Kohlrabi is a direct relative of broccoli and kale. It is a variant of the Brassica oleracea. Kohlrabi is actually just a type of cabbage. The vegetable probably originally comes from Northern Europe. In the Netherlands it is grown sparsely; In Germany there is a fairly large scale cultivation of this plant. Various types of kohlrabi are grown in Germany; 30 of these are white kohlrabi and 14 are purple kohlrabi. Both the tuber and the leaves of kohlrabi are edible. By the way, the tuber is not a real tuber in the classical sense; it does not grow underground. The kohlrabi tuber is a thickening of the stem. NB! This article is written from the personal view of the author and may contain information that is not scientifically substantiated and/or in line with the general view.
Purple kohlrabi / Source: Barbara Wells, Wikimedia Commons (CC BY-SA-2.0)
- Kohlrabi is not a turnip
- Kohlrabi history
- Kohlrabi nutrients
- Kohlrabi leaves
- Growing spring kohlrabi
- Kohlrabi eating tips
Kohlrabi is not a turnip
Kohlrabi tastes a little bit like turnip. The plants are clearly different from each other. Turnip is a real root vegetable, but kohlrabi is a cabbage plant with a thickened stem in the tuber shape. Kohlrabi was first described in 1554; that is quite late because the lion’s share of all other vegetables and herbs have already been described in ancient times.
It is said that kohlrabi probably comes from Northern Europe, but that is not certain. He might as well come from Asia or the Mediterranean. Kohlrabi is also commonly eaten in Kashmir and India where it is called knolkohl. That word is most likely of Dutch origin. The fact that there is no Indian word for the vegetable kohlrabi in India is an indication that this vegetable comes from Europe. The fact is that the first kohlrabi with tuberous shapes was drawn in the 18th century; that’s quite late. Yet the vegetable was known in Europe before. The plant was most likely eaten by the ancient Romans. Charlemagne ordered
Kohlrabi cultivation in India / Source: Rameshng, Wikimedia Commons (CC BY-SA-3.0)
to grow the plant in the vegetable gardens of Europe. From the 17th century, kohlrabi was a widely cultivated food crop in India. It is believed that kohlrabi was domesticated and cultivated in the century before it was first drawn, while previously the plant was only eaten for its leaves. On the other hand, it is possible that the plant has always been eaten including its tuberous stem.
Kohlrabi contains little energy. It is therefore an excellent vegetable to eat if you want to lose weight. By the way, all vegetables are good for losing weight as they contain fiber; The combination of fiber and calories prevents the body from gaining weight, according to recent research. It also contains several vitamins and minerals. The most important vitamins are vitamin A, B1, B2, B3 and C. 100 Grams of kohlrabi provides 100% of the Recommended Daily Allowance for vitamin C. In terms of minerals, kohlrabi is rich in potassium, phosphorus, calcium, iron and magnesium . Of course, it also contains phytonutrients; especially malic acid and citric acid. Kohlrabi also contains isothiocyanates, sulforaphane and indole-3-carbinol. These substances are known to have a preventive effect against prostate and colon cancer.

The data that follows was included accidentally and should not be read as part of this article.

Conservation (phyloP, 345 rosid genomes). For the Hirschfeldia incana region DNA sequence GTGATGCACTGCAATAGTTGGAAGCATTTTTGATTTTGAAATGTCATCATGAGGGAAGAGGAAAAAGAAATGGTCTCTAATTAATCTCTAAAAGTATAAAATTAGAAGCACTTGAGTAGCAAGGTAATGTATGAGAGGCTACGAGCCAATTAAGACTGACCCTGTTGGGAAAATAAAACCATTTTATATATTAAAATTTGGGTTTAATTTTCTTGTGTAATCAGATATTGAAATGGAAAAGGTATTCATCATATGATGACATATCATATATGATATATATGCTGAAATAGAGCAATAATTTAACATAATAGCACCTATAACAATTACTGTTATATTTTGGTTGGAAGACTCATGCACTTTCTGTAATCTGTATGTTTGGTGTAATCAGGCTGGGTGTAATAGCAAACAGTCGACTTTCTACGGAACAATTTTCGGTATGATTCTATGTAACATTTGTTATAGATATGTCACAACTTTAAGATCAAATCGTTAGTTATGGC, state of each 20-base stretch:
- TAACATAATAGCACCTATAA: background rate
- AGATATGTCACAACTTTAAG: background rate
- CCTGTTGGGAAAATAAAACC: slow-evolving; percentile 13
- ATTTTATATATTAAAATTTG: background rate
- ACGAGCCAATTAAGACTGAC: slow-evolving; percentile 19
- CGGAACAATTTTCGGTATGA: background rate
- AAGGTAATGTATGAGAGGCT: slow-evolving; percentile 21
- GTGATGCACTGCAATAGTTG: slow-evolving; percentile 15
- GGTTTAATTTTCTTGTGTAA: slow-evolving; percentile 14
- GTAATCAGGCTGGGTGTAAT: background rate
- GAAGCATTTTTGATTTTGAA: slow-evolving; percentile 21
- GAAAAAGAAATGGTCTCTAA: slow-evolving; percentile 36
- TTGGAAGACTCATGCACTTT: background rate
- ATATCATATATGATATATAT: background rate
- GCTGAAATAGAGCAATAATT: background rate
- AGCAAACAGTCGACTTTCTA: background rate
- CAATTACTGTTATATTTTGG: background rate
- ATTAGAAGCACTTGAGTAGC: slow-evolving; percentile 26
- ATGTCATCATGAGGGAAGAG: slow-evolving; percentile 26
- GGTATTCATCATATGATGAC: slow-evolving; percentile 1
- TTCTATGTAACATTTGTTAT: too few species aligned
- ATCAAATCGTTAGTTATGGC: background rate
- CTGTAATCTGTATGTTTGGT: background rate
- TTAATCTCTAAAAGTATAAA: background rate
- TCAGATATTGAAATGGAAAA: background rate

In English, kohlrabi is referred to by the German word kohlrabi.
The kohlrabi leaves contain the same nutrients but in higher density. Kohlrabi leaves contain compared to the
Kohlrabi / Source: Emoke Denes, Wikimedia Commons (CC BY-SA-4.0)
tuber twice as much vitamin C, 10 times as much iron and no less than 100 times as much vitamin A. In the Netherlands, kohlrabi leaves are sometimes thrown away, but that is actually a shame. Kohlrabi leaves can be prepared in the same way as kale, or you can use them as an alternative salad leaves.
Kohlrabi is grown in greenhouses in the Netherlands, Germany, Switzerland and Austria. This means that kohlrabi can also be eaten fresh in winter.
Growing spring kohlrabi
You can easily grow kohlrabi yourself. Don’t grow too much of it, though; as a food, it can become boring after a few days if, for example, you have harvested 40 kohlrabi tubers. Instead of harvesting the plant when it is mature, you can also grow a spring kohlrabi yourself. You can place the seeds closer together; about 3 cm apart. You plant the seeds 4 weeks before the thaw normally occurs; In the Netherlands you can plant them from the end of February. When the seedlings are about 6 cm high you can plant them out; approximately 6 cm apart. At one point the tuber is about 4 cm thick; then you can harvest them as spring kohlrabi. Remove the leaves so that the tuber can be kept in the refrigerator for a few weeks. You can prepare the leaves separately in a salad or stir-fry.
Kohlrabi eating tips
Kohlrabi can be used to make a puree. You can also stir fry the pieces. In France, parts of kohlrabi are pickled together with sauerkraut. The leaves of kohlrabi can be used raw as salad vegetables. You can also cut kohlrabi into slices for grilling. Kohlrabi tastes delicious with a dill sauce. You can use the tuber just like the leaves for a salad. You can also cut the tuber thinly and fry it with potatoes, an onion, some garlic and peppers.
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